And, for a really touching story:  A wife, after 21 years of marriage, tells her husband to take another woman out to dinner and a movie.  She said, "I love you, but I know this other woman loves you too, and she would love to spend some time with you

The other woman was his MOTHER, who had been a widow for 19 years, but the demands of the son's work and three children had made it posssible to visit her only occasionally.  That night he called to invite her to go out for dinner and a movie.

The mother was the type of woman who suspects that a late night call or a surprise invitaiton is a sign of bad news.

"I thought that it would be pleasant to spend some time with you," he responded. "Just the two of us." She thought about it for a moment, and then said, "I would like that very much."

That Friday after work, the son drove over to pick her up.  He was a bit nervous ("nervez").  When he arrived at her house, she also seemed to be nervous about the "date."  She waited in the doorway with her coat on.  She had curled her "hor" and was wearing the dress that she had worn to celebrate her last wedding "yortog" (anniversary).  She smiled a face that was radiant as an angel's.

"I told my friends that I was going out with my son and they were impressed," she said, as they got into the car.   "They can't wait to hear about our meeting."

They went to a restaurant that, although not elegant, was very nice and cozy.  The mother took her son's arm as if she were the First Lady.  After they say down, the son read the menu. Her eyes could only read the large print. Half way through the meal, the son saw Mom sitting there staring at him.  A nostalgic smile on her lips.

"It was I who used to have to read the menu when you were small," she said.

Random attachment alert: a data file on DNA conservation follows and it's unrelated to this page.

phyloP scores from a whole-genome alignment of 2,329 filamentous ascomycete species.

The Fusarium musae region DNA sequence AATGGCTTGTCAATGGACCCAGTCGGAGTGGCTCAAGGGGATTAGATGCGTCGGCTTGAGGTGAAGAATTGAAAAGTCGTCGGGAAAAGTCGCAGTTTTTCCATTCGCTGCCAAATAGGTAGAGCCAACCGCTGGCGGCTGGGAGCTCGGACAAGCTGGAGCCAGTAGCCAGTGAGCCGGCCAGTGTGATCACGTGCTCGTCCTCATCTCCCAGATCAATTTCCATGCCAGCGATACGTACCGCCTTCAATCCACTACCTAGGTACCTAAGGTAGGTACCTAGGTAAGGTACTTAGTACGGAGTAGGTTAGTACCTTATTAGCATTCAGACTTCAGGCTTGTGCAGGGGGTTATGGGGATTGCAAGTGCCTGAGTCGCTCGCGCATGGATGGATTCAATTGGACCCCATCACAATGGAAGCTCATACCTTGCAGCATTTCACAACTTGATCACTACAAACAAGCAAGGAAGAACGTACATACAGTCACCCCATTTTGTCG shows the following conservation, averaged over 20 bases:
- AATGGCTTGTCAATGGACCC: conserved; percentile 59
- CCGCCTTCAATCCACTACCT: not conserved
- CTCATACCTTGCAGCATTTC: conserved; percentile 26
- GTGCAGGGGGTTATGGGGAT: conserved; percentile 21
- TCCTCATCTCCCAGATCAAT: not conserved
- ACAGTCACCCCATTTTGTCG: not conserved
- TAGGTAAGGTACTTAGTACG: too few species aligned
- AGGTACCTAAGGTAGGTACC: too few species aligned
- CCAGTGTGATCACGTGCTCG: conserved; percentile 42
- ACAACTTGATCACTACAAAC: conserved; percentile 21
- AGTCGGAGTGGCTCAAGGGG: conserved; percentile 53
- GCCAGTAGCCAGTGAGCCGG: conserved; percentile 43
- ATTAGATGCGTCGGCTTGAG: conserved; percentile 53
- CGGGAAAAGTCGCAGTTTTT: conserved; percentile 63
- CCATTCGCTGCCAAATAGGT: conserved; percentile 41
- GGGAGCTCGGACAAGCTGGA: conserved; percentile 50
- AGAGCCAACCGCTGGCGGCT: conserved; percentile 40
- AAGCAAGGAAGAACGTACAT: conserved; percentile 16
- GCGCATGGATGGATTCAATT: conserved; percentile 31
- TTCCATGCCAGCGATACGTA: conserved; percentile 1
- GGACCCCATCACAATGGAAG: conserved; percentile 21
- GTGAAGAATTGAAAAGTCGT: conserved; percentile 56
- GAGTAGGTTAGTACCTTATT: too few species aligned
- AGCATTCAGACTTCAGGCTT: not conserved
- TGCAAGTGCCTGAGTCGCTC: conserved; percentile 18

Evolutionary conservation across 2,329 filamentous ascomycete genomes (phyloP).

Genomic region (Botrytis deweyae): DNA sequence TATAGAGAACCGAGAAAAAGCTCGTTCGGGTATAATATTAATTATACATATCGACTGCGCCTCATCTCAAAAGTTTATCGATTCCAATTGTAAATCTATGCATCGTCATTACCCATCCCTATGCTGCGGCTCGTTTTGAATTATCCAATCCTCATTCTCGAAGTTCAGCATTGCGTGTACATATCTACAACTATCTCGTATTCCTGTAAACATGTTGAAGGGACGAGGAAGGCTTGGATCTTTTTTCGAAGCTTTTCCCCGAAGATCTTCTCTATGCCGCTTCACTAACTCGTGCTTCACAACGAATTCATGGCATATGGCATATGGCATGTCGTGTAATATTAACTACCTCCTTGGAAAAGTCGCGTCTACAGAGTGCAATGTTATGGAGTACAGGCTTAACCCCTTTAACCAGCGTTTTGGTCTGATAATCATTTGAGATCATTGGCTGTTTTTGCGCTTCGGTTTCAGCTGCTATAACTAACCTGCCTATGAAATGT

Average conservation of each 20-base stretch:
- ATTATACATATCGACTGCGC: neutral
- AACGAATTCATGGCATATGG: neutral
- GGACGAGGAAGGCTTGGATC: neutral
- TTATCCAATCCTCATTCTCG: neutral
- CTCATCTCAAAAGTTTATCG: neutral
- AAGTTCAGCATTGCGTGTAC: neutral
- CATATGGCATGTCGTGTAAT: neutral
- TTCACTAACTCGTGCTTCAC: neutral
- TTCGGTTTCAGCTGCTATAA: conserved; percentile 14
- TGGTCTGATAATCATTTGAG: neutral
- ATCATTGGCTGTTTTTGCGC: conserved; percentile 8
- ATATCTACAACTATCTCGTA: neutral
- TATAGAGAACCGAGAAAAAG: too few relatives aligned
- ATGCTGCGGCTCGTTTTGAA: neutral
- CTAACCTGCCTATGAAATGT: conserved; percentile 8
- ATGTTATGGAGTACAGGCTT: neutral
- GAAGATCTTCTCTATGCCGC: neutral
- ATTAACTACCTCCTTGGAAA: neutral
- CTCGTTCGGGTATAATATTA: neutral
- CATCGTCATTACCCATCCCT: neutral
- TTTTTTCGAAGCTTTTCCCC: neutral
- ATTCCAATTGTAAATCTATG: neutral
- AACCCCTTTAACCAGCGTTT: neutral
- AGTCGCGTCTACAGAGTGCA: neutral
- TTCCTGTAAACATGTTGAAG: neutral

"Then it's time that you relax and let me return the favor," the son replied.

During the dinner, they had agreeable conversation - nothing "umgeveyntlekh" (extraordinary), but catching up on recent events of each other's life.  They talked so much that they missed the movie.

As they arrived at her house later, she said,"I'll go out with you again, but only if you let me invite you."  The son agreed.

"How was your dinner date? "the wife asked when he got home.

"Very nice.  Much more so that I could have imagined."

Some time later, the son received an envelope with a copy of a restaurant receipt from the same place she and her son had dined.  An attached note said: "I paid this bill in advance.  I wasn't sure that I could be there, but nevertheless, I paid for two plates - one for you and the other for your wife.  You will never know what that night meant for me. I LOVE YOU, SON."

At that moment, the son understood the importance of saying in time:  "I LOVE YOU" and to give our loved ones the time that they deserve.  Nothing in life is more important because these things cannot be put off till "some other time."     (author unknown)

My adult son, Jonathan, keeps reminding me that I should SAY "I LOVE YOU" to the ones that matter.  And so, Howard, Matthew, Jonathan, Daniel, Teri, Jori, Shane,  Connor, Amanda and Scott, "I LOVE YOU."


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Marjorie Gottlieb Wolfe is the author of
two books:
yiddish for dog and cat loversbook
"Yiddish for Dog & Cat Lovers" and
"Are Yentas, Kibitzers, & Tummlers Weapons of Mass Instruction?  Yiddish
Trivia."  To order a copy, go to her

NU, what are you waiting for?  Order the book!